Four and a half years ago, we published an article on this blog called “Addiction Vaccines: Fact or Fiction?,” in which we discussed the potential of creating a vaccine for opioids like heroin, fentanyl, and other opioid-based drugs.
It’s time to revisit that topic, because what looked merely speculative close to five years ago now looks quite possible. Based on new evidence published this year, a vaccine for heroin, fentanyl, and other opioids may be closer to fact than fiction.
An addiction vaccine could be a very good thing.
Let’s take a look at the benefits of an effective vaccine.
The Centers for Disease Control (CDC) published the following data on death rates for various diseases before and after the production of vaccines for those diseases. Given the breadth and variability of the sources for this data, it’s not perfect, but these are the best estimates possible, given the information that had access to at the time.
Benefits of Vaccines: Reduction in Yearly Fatalities
- Before vaccine: 48,164
- After vaccine: 0
- Before vaccine: 175,000+
- After vaccine: 1
- Pertussis (Whooping Cough)
- Before vaccine: 147,000
- After vaccine: 6,279
- Before vaccine: 1,314
- After vaccine: 34
- Before vaccine: 16,316
- After vaccine: 0
- Before vaccine: 503,202
- After vaccine: 89
In the year 2000, health officials in the U.S. determined measles was eradicated in the country. Unfortunately, though, there were several small outbreaks of measles in the U.S. Health officials attribute this to the refusal of some families to give the measles vaccine to their children. To drive the point home about the value of vaccines, let’s look at the impact of a more recent vaccine: the COIVD-19 vaccine. We retrieved this data from the CDC COVID Data Tracker:
- COVID-19 deaths, Week of January 9th, 2021, one month after vaccine approval, before widespread uptake: 25,845
- COVID-19 deaths, Week of September 23rd, 2023: 1,254
These numbers don’t lie: vaccines work. They worked in the 20th century when we eradicated diseases that had been killing children and adults for millennia, and they worked in 2021, when we faced a worldwide pandemic with a death toll in the millions.
How Do Vaccines Work?
To understand how a vaccine works, it’s important to understand they work because they use something that already exists in our body, and is very effective: our immune system. Here’s a quick rundown on how our immune system works:
- A pathogen (disease-causing virus bacteria, or other molecule) enters our body.
- Special cells in our body – our immune cells – recognize this pathogen as dangerous. In immunology, the dangerous invader is called an antigen.
- In some cases, immune cells destroy the invading cell immediately, but some replicate too quickly to prevent disease.
- In other cases, the immune system creates what we call antibodies, which are small proteins that recognize and attach to the known antigen, which marks it for destruction by other immune cells.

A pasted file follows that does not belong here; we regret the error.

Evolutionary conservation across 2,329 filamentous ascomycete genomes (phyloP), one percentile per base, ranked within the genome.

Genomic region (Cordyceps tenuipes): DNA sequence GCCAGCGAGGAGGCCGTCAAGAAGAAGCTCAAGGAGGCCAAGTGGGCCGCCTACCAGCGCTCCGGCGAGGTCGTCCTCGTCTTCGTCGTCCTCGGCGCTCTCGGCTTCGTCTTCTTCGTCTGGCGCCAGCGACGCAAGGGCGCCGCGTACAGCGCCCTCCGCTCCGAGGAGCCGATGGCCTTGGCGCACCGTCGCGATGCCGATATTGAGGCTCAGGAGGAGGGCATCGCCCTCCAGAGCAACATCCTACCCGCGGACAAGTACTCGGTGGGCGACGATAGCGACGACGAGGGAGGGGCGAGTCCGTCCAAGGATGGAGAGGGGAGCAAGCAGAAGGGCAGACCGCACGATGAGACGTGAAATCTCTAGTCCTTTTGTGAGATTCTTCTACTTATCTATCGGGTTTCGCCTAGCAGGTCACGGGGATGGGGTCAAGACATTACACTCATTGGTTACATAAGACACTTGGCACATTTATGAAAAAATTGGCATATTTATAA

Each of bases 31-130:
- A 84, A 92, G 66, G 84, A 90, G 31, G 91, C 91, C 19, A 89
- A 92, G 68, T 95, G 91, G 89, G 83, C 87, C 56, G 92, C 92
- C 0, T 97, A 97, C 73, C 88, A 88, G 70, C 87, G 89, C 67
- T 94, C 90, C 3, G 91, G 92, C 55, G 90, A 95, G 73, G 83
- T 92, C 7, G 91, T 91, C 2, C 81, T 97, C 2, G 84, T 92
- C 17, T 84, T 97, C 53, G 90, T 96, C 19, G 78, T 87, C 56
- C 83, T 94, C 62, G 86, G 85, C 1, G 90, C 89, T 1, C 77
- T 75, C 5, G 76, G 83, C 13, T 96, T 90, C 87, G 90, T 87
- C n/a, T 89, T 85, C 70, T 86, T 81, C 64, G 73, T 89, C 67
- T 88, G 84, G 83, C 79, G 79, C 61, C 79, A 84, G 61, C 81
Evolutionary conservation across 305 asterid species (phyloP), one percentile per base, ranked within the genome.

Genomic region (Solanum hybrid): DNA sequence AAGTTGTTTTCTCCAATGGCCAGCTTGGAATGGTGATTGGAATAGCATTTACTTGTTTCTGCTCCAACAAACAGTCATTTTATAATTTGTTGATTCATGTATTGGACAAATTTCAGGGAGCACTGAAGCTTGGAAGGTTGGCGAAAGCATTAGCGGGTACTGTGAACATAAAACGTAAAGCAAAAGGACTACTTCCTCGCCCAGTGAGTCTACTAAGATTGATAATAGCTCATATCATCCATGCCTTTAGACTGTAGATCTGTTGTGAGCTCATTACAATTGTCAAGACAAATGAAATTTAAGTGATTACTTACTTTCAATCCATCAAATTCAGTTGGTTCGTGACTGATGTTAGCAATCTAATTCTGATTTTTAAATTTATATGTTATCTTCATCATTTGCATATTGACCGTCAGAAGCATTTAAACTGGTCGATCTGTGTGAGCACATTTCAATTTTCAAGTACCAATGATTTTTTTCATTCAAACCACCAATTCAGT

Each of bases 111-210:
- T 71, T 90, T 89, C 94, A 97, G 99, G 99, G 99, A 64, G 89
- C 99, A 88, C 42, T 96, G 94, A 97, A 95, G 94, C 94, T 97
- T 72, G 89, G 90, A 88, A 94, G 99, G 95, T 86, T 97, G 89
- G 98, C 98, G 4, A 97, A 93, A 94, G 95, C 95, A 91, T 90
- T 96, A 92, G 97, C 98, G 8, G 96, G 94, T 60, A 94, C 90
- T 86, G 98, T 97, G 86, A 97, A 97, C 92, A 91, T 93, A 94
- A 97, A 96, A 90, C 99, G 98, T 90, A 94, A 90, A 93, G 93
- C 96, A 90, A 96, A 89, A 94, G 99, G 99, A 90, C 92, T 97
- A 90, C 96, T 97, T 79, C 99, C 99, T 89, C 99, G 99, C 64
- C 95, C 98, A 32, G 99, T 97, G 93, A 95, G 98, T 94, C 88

- For a new invader, the body takes time to create antibodies that recognize the antigen. Vaccines help us skip this step. They prepare the body to counter disease by introducing a harmless version of the antigen, which stimulates the formation of antibodies specific to that antigen. Then, when the antigen appears in the body, the immune system is ready: antibodies tag the invader, and immune cells sequester/eliminate/destroy the pathogen, or simply cause the body remove the pathogen via the lymphatic system.
When we have plenty of antibodies specific to an antigen, we say we have immunity to that antigen, or that we’re immunized. Immunization is not perfect, and it’s rare for a vaccine to completely prevent infection one hundred percent of the time. However, the data above shows that with regards to reducing disease-related fatalities, vaccines are one of the greatest accomplishments in the history of medical science.
That’s no exaggeration. Look at the numbers above, and consider the lives saved with vaccines: that’s why scientists are eager to create an addiction vaccine.
Can An Addiction Vaccine for Heroin and Fentanyl Work?
In the article we published back in 2019, we identified three primary hurdles to overcome in order to create and implement an addiction vaccine for any drug, including heroin or fentanyl: human, scientific and financial. We’ll talk about these hurdles, starting with the human component.
Addiction Vaccines: Challenges to Overcome
Challenge 1: People
The human component of the challenge involves choice. A vaccine can only work when a person wants to prevent or recover from addiction. Second, the human component involves stigma. Many people still believe that addiction is a moral failing or character flaw, and don’t understand the medical model of addiction, which defines addiction as a medical disease that responds well to evidence-based treatment.
In 2023, things have changed. The overdose death rate has increased every year, and millions of people now realize that in order to prevent further harm from addiction and opioid overdose fatalities, we need to move past stigma, and embrace any and all evidence-based prevention and treatment strategies. That includes accepting the medical model of addiction, and understanding that medical problems require medical solutions – like a vaccine.
Challenge Two: Science
The scientific challenges are significant. First, with regards to addiction in general, we’d need antibodies to every molecule that has the potential for addiction. From opiates to marijuana to alcohol to cocaine, scientists would have to create antibodies that recognize each of these antigens. That’s why the current research is narrow, with scientists focusing on creating vaccines for the drugs that present the most imminent danger of fatality, which are heroin and fentanyl.
Another scientific challenge is that opioids like fentanyl are an important part of relieving/preventing severe pain during surgeries. With regards to a vaccine for fentanyl, doctors expressed concern about what type of pain relievers to use during surgeries on people with fentanyl antibodies.
In 2023, we’ve come a long way. Initial studies on laboratory animals showed we can create antibodies specific to heroin and fentanyl that completely prevent those molecules from acting on the central nervous system. This is a big step forward. We’ll discuss the problem of pain relief during surgery below. For now, it’s important to understand that we’ve cleared the first part of this hurdle – creating successful antibodies in animals.
Challenge Three: Funding
In 2017, we prioritized funding in this order: reduce demand through prescription monitoring and education, disrupt the supply of illicit drugs through enhanced law enforcement funding/international coordination, and increase access to evidence-based treatment for people with addiction, specifically opioid use disorder (OUD).
One thing missing from this plan was allocating significant resources toward two things: harm reduction and research into new treatment approaches. In 2022 – when we realized the plan we created in 2017 needed revising – we took a new approach. Now our funding priorities are flipped: our first priority is funding for treatment, prevention, and harm reduction, our second priority is increasing access to evidence-based treatment, and our third – but clearly still important – priority is stopping the flow of illicit drugs through enhanced law enforcement funding.